(Download McKenzie's presentation)

OSHA Deputy director Dean McKenzie spoke earlier this month at the 2015 Remodeling Leadership Conference, outlining for attendees the agencies efforts to promote workplace safety with inspections and important new regulations.

Chief among OSHA’s recent actions is the publication of a new final ruling regarding confined spaces. Published May 4 and set to take effect on Aug. 3, this new ruling creates protections for workers entering these small spaces.

According to the Mason Contractors Association of America:

Manholes, crawl spaces, tanks and other confined spaces are not intended for continuous occupancy. They are also difficult to exit in an emergency. People working in confined spaces face life-threatening hazards including toxic substances, electrocutions, explosions and asphyxiation ... “In the construction industry, entering confined spaces is often necessary, but fatalities like these don’t have to happen,” said Secretary of Labor Thomas E. Perez. “This new rule will significantly improve the safety of construction workers who enter confined spaces. In fact, we estimate that it will prevent about 780 serious injuries every year.”

At the conference, McKenzie also showcased current statistics for fatal falls at jobsites. Lack of fall protection was the top OSHA violation in construction in 2014. The top four violations were all related to potentially dangerous height situations, including scaffolding requirements, ladders, and just regular fall protection training.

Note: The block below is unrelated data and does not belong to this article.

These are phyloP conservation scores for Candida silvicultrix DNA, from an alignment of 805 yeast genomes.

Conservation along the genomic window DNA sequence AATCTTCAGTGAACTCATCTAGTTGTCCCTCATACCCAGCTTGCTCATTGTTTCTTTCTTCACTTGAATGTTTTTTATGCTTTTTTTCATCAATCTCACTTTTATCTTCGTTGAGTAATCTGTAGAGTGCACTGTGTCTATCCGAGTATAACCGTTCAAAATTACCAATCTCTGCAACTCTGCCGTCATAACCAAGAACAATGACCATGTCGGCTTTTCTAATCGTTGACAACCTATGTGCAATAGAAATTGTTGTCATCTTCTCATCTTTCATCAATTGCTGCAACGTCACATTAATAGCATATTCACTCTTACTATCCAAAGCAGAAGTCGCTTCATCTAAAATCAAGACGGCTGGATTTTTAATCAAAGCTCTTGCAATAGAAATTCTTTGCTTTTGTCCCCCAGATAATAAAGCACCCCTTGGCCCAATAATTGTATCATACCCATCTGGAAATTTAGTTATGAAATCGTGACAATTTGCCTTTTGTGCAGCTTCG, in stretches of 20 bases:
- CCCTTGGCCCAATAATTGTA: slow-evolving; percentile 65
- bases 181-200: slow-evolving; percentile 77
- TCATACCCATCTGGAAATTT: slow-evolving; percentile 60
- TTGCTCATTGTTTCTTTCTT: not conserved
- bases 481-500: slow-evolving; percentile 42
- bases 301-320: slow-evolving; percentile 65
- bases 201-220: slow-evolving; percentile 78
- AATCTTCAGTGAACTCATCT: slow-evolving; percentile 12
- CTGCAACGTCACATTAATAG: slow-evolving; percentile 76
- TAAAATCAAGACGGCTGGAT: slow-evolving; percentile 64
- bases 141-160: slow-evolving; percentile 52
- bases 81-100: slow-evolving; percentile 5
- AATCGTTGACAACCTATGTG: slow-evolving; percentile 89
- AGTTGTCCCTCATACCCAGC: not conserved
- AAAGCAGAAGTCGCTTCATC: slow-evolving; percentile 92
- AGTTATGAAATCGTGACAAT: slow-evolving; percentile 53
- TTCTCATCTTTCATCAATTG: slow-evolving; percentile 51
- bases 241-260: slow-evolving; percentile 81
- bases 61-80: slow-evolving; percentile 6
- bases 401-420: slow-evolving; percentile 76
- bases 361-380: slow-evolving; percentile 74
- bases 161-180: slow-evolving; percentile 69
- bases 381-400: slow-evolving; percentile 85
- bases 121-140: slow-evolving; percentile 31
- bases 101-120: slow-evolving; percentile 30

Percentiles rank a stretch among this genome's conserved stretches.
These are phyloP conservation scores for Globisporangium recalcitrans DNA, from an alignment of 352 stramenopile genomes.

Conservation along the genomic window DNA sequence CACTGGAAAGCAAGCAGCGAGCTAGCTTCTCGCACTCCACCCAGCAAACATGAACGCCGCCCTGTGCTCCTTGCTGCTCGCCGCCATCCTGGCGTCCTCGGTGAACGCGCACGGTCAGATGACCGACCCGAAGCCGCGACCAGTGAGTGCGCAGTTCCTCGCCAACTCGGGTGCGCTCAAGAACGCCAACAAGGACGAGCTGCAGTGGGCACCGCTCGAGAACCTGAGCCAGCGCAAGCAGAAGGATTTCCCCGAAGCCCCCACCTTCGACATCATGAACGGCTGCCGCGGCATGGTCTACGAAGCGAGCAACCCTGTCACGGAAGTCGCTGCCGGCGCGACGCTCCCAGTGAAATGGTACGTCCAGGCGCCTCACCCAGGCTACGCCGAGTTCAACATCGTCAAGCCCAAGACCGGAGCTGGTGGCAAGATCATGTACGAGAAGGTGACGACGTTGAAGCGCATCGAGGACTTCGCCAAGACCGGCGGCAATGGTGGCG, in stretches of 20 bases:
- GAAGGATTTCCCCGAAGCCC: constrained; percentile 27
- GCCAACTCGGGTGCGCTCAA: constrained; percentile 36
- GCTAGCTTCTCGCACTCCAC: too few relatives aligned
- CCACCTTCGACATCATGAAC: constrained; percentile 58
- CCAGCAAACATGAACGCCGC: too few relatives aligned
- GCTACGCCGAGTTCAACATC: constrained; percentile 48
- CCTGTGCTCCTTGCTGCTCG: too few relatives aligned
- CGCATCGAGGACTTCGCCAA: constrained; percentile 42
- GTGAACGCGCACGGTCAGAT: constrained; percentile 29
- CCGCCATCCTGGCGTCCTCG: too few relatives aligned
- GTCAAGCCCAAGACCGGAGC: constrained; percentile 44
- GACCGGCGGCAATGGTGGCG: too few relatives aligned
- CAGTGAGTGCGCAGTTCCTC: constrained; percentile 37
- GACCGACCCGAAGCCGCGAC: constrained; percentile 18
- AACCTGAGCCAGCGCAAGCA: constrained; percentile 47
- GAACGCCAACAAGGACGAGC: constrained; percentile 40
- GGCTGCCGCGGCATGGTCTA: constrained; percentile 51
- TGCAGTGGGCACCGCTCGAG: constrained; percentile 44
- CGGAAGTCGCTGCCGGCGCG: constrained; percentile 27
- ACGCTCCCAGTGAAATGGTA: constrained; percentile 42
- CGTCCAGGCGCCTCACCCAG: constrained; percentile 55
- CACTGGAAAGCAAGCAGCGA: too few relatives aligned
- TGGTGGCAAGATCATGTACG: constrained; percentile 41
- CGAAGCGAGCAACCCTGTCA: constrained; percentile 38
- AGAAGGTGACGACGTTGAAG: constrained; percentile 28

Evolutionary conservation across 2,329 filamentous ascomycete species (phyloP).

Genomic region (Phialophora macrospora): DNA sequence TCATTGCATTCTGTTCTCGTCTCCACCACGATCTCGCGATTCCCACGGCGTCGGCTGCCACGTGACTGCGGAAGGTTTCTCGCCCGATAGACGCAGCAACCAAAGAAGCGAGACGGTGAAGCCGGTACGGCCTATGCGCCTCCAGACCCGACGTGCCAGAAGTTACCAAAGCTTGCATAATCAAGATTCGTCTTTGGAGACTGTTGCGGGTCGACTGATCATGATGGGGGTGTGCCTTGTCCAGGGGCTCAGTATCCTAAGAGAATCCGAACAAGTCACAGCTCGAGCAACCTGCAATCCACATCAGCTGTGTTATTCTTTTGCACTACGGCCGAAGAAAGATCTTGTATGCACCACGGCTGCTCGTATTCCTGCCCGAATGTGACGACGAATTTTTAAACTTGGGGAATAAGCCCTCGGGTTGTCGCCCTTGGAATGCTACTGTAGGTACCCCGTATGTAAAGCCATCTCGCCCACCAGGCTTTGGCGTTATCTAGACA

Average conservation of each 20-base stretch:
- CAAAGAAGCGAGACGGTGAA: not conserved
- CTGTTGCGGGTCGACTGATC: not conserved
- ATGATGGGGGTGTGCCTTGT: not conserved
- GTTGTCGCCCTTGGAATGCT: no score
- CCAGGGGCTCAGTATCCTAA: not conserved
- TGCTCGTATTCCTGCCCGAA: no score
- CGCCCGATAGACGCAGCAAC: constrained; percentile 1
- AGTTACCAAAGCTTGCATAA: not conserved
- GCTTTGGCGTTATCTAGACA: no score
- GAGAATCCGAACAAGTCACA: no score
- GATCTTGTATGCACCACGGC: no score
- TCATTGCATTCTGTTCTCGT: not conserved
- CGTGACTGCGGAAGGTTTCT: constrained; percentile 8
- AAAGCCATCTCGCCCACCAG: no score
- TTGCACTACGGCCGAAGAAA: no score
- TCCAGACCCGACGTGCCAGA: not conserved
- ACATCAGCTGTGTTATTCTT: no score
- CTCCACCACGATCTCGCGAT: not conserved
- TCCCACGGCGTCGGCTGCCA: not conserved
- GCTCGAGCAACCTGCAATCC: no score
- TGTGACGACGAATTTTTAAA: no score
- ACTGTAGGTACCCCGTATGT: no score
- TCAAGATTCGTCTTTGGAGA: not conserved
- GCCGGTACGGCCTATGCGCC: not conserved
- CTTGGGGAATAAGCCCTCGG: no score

In order to combat the threat of falls, OSHA just launched its 2015 National Safety Stand-Down campaign in an effort to educate workers about the dangers of falls. There are still over 100 events left in this drive to prevent fall accidents, and you can see if there’s an event near you here.

McKenzie also mentioned OSHA’s push to protect temporary workers. All remodelers will have a reason to hire a temporary worker at some point in time, and it’s important to remember that temporary workers should be treated the same as your full time employees.

“You have a joint responsibility with the staffing agency to protect those workers equally to your own,” McKenzie reminded everyone. These temporary workers can be a huge help to any remodeler, but knowing exactly what skills they come equipped with is key.  Workers new to the job have a much higher risk of injury than a regular employee.

Among McKenzie's other insights and recommendations:

  • Workplace fatality rates are decreasing, but as the housing market recovers, the number of actual fatalities per year is increasing. Remain educated about what the best practices are to keep your employees safe
  • Falls can happen from any height and at any location. In 2013, 11% of all fatal falls were from less than 6 feet. These falls are not only traumatic or life-ending for the individuals involved, but they also end up costing everyone money. Workplace injuries and fatalities cost the U,S, economy almost $200 billion a year.
  • Temporary workers are here to stay,with more than 3 million employed by staffing agencies every week. Know the skills of the employee you are getting. These might not be “your guys” like your normal staff, but when they are on your project, you have the same responsibility to them that you have to any other employee.
  • Know the dangers of your current job and communicate them to your team. Don’t let an accident that’s waiting to happen become the accident that was completely preventable.